Carnival Breeze in Cozumel

(12:50 p.m. EST) -- Overcrowding in popular destinations, travel security and the future of Cuba were three major themes discussed during the State of the Industry panel at the 34th annual Seatrade cruise conference in Fort Lauderdale. The panel consisted of Arnold Donald, president of Carnival Corp.; Frank del Rio, chairman of Norwegian Cruise Line Holdings; Richard Fain, chairman of Royal Caribbean Cruises Limited; and Pierfrancesco Vago, chairman of MSC Cruises.

Cruising eases the fear of travel.

For those who might be more apprehensive to travel due to safety concerns, cruise line executives highlight the sense of security cruising provides.

"Our customers trust us," said del Rio. "They know we're not going to take them to places that aren't safe."

What promotes this trust is the lines' ability to move around and replace any destinations that experience unrest. Cruise lines continually analyze information about the safety and security of the ports they visit, and take precautionary measures such as communicating with government intelligence agencies and procuring on-ground security assessments.

Added Donald: "There are so many places to go, and the beauty of cruise is still the beauty of cruise -- experienced with loved ones and connecting with people."

Cruise lines are working to reduce overcrowding in popular ports.

Despite the fact that cruise passengers make up only a small percentage of tourists in places commonly viewed as oversaturated, cruise lines are working hard to find new approaches to visiting popular ports that will help ease overtourism.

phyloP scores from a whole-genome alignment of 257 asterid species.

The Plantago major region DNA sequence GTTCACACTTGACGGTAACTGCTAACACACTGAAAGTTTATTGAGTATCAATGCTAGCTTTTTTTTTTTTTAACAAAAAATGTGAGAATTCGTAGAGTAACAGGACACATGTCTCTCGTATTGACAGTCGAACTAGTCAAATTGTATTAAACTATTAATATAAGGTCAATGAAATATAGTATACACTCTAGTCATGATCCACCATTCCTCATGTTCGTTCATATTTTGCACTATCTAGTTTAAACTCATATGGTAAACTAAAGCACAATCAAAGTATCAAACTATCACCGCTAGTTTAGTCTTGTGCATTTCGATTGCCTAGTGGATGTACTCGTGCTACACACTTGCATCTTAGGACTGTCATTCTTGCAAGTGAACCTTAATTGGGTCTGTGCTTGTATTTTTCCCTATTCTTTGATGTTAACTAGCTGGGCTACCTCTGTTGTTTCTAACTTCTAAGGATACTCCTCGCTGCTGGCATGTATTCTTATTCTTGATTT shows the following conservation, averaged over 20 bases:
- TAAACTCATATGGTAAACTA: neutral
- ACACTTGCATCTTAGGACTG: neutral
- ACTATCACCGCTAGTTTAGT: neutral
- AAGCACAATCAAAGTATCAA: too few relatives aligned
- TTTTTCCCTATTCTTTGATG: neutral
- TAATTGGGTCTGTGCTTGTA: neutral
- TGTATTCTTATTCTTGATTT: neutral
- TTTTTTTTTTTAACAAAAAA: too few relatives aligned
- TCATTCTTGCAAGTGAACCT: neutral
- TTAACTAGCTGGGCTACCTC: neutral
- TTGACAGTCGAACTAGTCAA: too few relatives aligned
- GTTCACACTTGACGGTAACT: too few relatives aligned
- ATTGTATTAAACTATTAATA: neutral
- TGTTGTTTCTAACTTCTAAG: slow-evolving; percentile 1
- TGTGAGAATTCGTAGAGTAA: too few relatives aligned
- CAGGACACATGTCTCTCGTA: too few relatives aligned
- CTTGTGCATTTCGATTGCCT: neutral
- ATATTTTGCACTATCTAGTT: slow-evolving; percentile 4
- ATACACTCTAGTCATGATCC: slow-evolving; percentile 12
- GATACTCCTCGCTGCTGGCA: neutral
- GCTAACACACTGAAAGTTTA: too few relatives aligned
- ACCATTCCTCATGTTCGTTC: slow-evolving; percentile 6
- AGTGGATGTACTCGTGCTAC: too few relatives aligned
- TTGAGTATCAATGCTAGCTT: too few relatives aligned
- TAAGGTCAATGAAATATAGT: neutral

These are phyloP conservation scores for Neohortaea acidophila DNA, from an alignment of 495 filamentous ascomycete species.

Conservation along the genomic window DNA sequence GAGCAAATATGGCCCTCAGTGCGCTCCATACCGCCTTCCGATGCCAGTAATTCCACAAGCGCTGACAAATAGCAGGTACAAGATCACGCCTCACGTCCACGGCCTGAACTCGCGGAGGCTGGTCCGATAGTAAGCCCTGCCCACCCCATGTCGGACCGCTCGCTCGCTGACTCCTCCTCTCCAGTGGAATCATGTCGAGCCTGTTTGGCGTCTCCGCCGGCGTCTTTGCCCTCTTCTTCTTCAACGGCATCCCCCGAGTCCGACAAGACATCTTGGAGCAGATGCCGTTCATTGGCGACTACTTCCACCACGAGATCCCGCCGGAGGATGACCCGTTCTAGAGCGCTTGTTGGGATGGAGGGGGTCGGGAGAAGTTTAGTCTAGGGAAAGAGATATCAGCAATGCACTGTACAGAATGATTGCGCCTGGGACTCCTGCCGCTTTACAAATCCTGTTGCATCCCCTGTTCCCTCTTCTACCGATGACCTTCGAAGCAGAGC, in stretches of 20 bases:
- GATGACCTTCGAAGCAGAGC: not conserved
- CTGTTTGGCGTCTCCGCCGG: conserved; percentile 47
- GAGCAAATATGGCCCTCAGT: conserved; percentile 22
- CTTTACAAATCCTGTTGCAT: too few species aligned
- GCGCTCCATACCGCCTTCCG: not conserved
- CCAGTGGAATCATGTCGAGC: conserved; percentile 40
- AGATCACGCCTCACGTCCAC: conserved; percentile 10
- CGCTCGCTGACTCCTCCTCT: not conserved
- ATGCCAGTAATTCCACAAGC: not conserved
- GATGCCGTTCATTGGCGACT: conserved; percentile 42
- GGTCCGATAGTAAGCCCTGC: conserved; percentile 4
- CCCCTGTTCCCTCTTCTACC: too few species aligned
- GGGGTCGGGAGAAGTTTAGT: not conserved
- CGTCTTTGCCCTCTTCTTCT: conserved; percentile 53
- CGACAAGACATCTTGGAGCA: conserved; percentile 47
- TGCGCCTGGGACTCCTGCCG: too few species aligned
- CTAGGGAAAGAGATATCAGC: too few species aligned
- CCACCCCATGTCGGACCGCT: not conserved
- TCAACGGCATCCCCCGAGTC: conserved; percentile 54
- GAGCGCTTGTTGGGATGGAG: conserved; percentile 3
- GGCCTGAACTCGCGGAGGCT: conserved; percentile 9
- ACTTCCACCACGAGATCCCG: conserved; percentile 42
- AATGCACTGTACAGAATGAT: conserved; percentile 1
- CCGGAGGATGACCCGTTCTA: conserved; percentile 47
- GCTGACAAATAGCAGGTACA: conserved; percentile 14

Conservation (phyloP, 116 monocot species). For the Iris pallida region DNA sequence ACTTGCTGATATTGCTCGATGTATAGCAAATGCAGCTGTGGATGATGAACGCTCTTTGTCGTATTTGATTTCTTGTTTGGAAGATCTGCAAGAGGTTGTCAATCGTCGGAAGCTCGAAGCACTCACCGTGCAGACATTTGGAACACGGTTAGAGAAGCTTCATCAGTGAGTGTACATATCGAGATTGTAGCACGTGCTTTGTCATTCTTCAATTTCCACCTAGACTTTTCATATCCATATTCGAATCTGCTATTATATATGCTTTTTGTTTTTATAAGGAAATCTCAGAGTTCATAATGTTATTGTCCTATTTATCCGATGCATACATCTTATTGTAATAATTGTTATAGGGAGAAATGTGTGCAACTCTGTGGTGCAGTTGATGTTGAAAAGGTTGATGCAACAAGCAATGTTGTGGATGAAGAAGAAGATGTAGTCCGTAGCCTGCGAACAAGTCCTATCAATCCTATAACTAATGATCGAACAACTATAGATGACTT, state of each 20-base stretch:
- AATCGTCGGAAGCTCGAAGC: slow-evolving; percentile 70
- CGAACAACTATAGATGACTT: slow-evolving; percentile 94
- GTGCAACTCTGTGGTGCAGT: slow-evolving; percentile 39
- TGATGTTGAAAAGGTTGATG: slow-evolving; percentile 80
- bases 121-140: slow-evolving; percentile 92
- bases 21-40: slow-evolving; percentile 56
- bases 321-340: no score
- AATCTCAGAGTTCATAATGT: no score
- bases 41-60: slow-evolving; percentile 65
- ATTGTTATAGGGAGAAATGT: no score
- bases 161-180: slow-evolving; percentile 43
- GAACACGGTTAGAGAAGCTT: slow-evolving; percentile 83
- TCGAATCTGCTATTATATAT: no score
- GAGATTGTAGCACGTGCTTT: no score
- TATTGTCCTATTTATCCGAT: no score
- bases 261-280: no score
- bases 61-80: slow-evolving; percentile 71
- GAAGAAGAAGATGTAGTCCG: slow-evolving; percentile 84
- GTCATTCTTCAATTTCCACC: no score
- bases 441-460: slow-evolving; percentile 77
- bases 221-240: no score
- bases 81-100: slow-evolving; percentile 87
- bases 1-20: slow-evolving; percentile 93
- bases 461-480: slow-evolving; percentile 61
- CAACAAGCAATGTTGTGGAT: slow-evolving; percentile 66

"What we're talking about is more sustainable tourism, doing it in a better way," said Fain. "It's a question of where people go, how do you protect the environment, how to you bring people in a way that not only protects the environment but also educates them. We want to do a better job of … spreading them out so they're not all coming at the same time."

And it's not just an individual effort. Cruise lines are working together to find solutions. Carnival Corp.'s Donald recently met with the major of Dubrovnik on behalf of the cruise industry to discuss what lines can do to prevent the U.N. from stripping the city's old center of its UNESCO World Heritage status because of overtourism.

Street sidelined by decaying buildings in Old Havana with a big cuban flag

There are more opportunities than ever to visit Cuba.

Tightened restrictions on Americans traveling to Cuba had little impact on the cruise industry, as cruising has always complied with the approved categories of travel.

In fact, there are actually more opportunities than ever to visit the island. Del Rio noted that Norwegian Cruise Line has doubled its capacity in Cuba in 2018. Carnival Cruise Line, too, recently revealed it would send a second ship to Havana.

--By Gina Kramer, Editor